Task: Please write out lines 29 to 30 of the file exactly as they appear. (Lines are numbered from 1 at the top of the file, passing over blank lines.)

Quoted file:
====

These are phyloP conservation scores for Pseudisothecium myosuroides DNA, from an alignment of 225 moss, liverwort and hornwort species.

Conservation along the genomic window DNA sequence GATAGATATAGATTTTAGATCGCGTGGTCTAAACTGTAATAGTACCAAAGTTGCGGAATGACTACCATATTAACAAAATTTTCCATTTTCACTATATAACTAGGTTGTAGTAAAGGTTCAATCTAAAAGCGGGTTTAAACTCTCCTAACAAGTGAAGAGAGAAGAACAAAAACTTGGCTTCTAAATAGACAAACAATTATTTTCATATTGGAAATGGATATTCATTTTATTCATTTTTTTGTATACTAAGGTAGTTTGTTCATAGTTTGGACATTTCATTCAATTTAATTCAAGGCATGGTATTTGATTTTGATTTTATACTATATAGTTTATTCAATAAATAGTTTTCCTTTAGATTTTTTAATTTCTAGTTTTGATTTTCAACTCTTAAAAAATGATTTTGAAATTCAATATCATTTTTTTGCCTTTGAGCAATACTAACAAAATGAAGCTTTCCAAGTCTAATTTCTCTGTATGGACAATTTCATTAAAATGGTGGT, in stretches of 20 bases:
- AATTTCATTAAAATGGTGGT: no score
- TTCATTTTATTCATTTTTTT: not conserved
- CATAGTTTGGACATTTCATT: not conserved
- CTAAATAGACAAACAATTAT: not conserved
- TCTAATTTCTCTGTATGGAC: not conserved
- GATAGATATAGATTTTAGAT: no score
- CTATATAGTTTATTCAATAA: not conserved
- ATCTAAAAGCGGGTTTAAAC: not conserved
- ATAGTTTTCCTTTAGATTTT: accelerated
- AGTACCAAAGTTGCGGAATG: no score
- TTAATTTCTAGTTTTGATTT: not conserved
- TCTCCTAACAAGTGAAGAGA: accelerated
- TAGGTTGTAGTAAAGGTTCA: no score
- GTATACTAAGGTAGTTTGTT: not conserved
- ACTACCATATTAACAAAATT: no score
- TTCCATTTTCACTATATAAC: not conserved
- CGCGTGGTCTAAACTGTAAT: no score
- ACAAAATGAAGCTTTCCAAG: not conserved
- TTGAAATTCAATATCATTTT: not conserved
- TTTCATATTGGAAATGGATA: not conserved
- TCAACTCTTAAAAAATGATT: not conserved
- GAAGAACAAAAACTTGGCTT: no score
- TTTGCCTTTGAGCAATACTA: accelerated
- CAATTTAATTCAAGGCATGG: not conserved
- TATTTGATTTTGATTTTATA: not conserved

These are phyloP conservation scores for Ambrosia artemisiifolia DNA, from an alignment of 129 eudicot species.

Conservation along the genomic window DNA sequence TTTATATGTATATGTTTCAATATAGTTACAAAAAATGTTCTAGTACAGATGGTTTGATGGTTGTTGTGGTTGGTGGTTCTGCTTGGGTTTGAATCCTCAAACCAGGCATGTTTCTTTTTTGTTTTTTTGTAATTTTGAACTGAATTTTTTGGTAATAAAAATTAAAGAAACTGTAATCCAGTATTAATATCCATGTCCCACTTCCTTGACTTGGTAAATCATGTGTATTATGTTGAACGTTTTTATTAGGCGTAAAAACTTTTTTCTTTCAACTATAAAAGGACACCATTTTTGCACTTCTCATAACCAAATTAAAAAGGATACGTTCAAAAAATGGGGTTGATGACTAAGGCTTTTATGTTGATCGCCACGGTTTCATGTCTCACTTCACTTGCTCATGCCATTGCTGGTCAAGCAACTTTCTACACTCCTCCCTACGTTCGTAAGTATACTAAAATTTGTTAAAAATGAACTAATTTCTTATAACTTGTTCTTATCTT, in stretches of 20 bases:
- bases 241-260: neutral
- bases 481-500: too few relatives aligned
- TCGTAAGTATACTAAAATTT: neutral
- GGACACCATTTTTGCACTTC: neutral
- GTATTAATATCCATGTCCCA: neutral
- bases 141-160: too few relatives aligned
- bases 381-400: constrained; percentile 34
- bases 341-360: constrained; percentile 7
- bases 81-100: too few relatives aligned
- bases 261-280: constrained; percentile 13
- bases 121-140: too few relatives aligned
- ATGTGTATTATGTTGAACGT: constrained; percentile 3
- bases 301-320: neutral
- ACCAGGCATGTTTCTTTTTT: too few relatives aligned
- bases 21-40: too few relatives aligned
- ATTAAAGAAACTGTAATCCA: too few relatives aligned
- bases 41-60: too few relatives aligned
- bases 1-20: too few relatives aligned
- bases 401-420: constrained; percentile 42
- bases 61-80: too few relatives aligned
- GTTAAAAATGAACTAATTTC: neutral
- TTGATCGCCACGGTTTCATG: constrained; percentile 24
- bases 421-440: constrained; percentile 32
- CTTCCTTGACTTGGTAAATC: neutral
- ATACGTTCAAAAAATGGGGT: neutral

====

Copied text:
Conservation along the genomic window DNA sequence TTTATATGTATATGTTTCAATATAGTTACAAAAAATGTTCTAGTACAGATGGTTTGATGGTTGTTGTGGTTGGTGGTTCTGCTTGGGTTTGAATCCTCAAACCAGGCATGTTTCTTTTTTGTTTTTTTGTAATTTTGAACTGAATTTTTTGGTAATAAAAATTAAAGAAACTGTAATCCAGTATTAATATCCATGTCCCACTTCCTTGACTTGGTAAATCATGTGTATTATGTTGAACGTTTTTATTAGGCGTAAAAACTTTTTTCTTTCAACTATAAAAGGACACCATTTTTGCACTTCTCATAACCAAATTAAAAAGGATACGTTCAAAAAATGGGGTTGATGACTAAGGCTTTTATGTTGATCGCCACGGTTTCATGTCTCACTTCACTTGCTCATGCCATTGCTGGTCAAGCAACTTTCTACACTCCTCCCTACGTTCGTAAGTATACTAAAATTTGTTAAAAATGAACTAATTTCTTATAACTTGTTCTTATCTT, in stretches of 20 bases:
- bases 241-260: neutral